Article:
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This is a question Ignorance

I once was in a programming class where the task was "build a calculator". A student did one with buttons 1, 2, 3 all the way up to about 25 and then ran out of space on the screen. We've asked this before but liked it so much we're asking again: What's the best example of ignorance you've encountered?

(, Thu 30 Aug 2012, 12:30)
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A few years ago, one of my colleagues left and I had to train up another muppet colleague to do her job.

As I was explaining the job to her, I said "you need to send this form to X"
She said "Who's X"
I said "Y'know, the Theatre Manager"
To which she replied "Oh right, the coloured woman, you mean?"
After I processed what she'd said, I replied "She's not coloured, she's black"
"That's coloured, isn't it?"
"No, that's racist. X is black"
"So coloured, yeah?"

this went on for some time, with this woman basically mocking me because I took exception to her describing someone I was quite friendly with as "coloured". I even dug out my Equality and Diversity workbook, which included a list of words that were not acceptable. She still continued to make a point of calling her "coloured".

but then, this was in Manchester, where no-one seemed to bat an eyelid when someone in the office kept referring to her husbard as being "a paki" and her daughter as "a half-paki"...
(, Fri 31 Aug 2012, 11:24, 23 replies)
Was she actually black, or actually very dark brown?

(, Fri 31 Aug 2012, 11:33, closed)
I reckon that she reflects less light than a black hole.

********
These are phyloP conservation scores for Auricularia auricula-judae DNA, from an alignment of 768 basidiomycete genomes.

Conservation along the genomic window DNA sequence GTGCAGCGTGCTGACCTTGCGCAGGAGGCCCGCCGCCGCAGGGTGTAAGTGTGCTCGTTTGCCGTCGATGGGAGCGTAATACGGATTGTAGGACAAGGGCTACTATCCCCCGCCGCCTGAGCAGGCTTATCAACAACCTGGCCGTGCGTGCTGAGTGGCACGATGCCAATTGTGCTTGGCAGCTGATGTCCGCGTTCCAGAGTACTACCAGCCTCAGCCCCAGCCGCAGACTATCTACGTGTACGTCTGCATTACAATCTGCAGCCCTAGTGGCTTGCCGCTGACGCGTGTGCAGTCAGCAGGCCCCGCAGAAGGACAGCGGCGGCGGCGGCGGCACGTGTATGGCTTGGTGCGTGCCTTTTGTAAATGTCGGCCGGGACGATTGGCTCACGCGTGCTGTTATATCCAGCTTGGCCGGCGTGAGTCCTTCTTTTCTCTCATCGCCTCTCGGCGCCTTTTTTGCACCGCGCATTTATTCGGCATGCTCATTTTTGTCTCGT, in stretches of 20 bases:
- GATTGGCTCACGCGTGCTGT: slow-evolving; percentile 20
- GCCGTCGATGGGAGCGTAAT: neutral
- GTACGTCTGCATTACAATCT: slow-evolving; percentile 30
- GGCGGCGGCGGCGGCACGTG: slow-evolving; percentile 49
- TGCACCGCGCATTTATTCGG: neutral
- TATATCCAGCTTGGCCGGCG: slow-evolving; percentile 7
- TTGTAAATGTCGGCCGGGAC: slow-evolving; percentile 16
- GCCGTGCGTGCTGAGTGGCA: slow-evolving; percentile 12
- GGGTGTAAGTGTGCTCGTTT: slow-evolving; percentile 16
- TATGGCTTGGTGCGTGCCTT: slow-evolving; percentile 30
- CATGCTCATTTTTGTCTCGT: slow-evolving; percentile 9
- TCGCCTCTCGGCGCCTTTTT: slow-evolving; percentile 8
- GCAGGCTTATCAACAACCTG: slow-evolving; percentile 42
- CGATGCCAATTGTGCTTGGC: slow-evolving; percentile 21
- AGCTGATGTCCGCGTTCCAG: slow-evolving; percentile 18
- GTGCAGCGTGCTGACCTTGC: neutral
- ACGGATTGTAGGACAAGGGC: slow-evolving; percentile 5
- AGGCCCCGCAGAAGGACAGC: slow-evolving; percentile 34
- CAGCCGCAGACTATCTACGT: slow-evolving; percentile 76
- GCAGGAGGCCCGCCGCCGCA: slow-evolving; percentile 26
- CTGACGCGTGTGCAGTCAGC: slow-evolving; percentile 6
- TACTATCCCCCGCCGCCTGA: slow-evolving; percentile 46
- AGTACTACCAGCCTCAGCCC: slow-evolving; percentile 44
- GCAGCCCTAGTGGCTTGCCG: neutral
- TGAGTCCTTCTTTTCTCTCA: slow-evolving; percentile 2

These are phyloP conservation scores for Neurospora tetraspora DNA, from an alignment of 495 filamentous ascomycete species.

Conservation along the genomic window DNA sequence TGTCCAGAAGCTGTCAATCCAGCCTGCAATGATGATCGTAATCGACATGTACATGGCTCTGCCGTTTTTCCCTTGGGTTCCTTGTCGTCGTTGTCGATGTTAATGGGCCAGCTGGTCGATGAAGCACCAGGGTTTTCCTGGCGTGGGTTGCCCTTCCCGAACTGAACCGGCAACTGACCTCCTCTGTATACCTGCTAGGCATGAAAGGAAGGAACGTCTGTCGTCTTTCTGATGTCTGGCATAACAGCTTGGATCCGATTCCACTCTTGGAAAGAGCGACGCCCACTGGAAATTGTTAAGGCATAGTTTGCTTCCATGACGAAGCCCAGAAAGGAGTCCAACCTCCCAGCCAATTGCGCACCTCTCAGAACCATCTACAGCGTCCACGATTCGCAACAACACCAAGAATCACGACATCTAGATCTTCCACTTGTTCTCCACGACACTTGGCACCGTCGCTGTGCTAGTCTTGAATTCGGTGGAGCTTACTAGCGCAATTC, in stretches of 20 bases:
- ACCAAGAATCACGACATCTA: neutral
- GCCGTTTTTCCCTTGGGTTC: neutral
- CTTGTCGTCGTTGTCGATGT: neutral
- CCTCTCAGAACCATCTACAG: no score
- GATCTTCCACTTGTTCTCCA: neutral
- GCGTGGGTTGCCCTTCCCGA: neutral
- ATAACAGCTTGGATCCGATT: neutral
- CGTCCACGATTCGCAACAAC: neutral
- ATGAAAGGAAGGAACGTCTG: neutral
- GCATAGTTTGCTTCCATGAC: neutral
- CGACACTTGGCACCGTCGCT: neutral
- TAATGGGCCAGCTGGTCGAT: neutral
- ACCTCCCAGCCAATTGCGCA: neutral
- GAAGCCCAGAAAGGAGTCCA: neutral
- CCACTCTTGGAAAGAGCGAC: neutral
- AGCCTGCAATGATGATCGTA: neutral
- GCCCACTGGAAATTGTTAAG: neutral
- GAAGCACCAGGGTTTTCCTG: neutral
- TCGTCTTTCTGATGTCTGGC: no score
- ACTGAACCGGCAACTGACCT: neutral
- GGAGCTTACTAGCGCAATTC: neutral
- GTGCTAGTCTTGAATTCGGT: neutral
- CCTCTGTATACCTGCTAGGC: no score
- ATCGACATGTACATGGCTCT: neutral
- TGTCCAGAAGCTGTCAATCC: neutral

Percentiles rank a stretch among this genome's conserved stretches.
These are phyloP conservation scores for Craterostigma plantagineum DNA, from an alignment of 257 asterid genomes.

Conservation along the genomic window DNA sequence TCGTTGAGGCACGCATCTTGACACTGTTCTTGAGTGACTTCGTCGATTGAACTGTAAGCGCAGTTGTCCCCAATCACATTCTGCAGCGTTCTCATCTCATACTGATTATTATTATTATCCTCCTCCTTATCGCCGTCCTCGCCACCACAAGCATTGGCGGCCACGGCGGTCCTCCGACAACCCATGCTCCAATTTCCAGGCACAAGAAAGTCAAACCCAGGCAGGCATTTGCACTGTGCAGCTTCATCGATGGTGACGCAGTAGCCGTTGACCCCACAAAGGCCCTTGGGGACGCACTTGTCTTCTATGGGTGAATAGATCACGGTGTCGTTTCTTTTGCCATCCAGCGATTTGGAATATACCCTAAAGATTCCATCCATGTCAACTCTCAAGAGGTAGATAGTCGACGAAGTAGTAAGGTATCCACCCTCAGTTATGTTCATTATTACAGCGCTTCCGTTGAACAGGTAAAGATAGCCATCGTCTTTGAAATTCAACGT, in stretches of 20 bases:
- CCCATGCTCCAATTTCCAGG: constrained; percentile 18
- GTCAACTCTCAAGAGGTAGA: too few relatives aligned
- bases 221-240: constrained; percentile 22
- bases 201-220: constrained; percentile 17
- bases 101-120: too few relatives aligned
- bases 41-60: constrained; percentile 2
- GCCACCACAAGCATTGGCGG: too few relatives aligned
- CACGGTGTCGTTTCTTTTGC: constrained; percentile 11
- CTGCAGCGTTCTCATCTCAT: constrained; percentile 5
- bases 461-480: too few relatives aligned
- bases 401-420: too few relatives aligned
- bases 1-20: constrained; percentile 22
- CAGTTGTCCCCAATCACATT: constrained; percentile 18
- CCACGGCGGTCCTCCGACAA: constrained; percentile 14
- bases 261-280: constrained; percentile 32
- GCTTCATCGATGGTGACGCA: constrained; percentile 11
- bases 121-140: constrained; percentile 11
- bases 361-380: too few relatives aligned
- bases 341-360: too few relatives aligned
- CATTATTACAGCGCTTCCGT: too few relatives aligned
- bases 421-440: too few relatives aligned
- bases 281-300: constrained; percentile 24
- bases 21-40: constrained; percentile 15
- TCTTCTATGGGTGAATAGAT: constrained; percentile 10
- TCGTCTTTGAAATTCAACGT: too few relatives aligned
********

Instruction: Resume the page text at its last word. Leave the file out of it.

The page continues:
(, Fri 31 Aug 2012, 11:41, closed)
I don't get it
Is this a tongue in cheek jibe at the way racial terms come into and go out of fashion or did you really take exception to her use of the term?

Although I don't know the person I have a shiny pound coin that says she is neither "black" nor "coloured".

My rucksack is black, a lump of coal is black.

A pack of crayons or felt tips can be coloured.

Was she just in possession of a darker shade of meat and bone covering than your colleague?

I liked Morgan freeman's comments on how black history month in the USA was ridiculous in that the entire history of a large part of the population was being relegated to one month a year and that maybe instead of getting too caught up in the terminology involved in defining our differences we should maybe just define each other as people and get on with things..
(, Fri 31 Aug 2012, 11:36, closed)
The term is "African-American meat and bone covering".
(, Fri 31 Aug 2012, 11:55, closed)
You owe me a pound
I heard her refer to herself as "black" on a couple of occasions.

I genuinely took exception to the use of a word that is considered derogatory, in exactrly the same way I would have taken exception to her calling her a negro - a term once considered acceptable that is now considered offensive.

The crayons thing is pretty much the line that my colleague took at one point. The problem with that is: I am white, which is a colour, so I am coloured as well, so she may as well have dsaid "that human woman"
(, Fri 31 Aug 2012, 12:00, closed)
Hold on.
Are you implying that coloureds are human? Bit presumptuous.
(, Fri 31 Aug 2012, 12:10, closed)
I think you're being a bit hysterical there.
These things evolve.

I'm sure 20 years ago it was quite acceptable to use the term coloured. The question is really what the intention is. Doesn't sound like she was deliberately using it in a disparaging way, from what you have said.

If the prefered term is black now, what you really should have done is told her that.

But you quietly got all pissy about it, and expect us to all get indignant too.
(, Fri 31 Aug 2012, 12:11, closed)
Doesn't sound like she was deliberately using it in a disparaging way...
I've just moved from Yorkshire where the locals all refer to the Pakistani locals as "Pakis".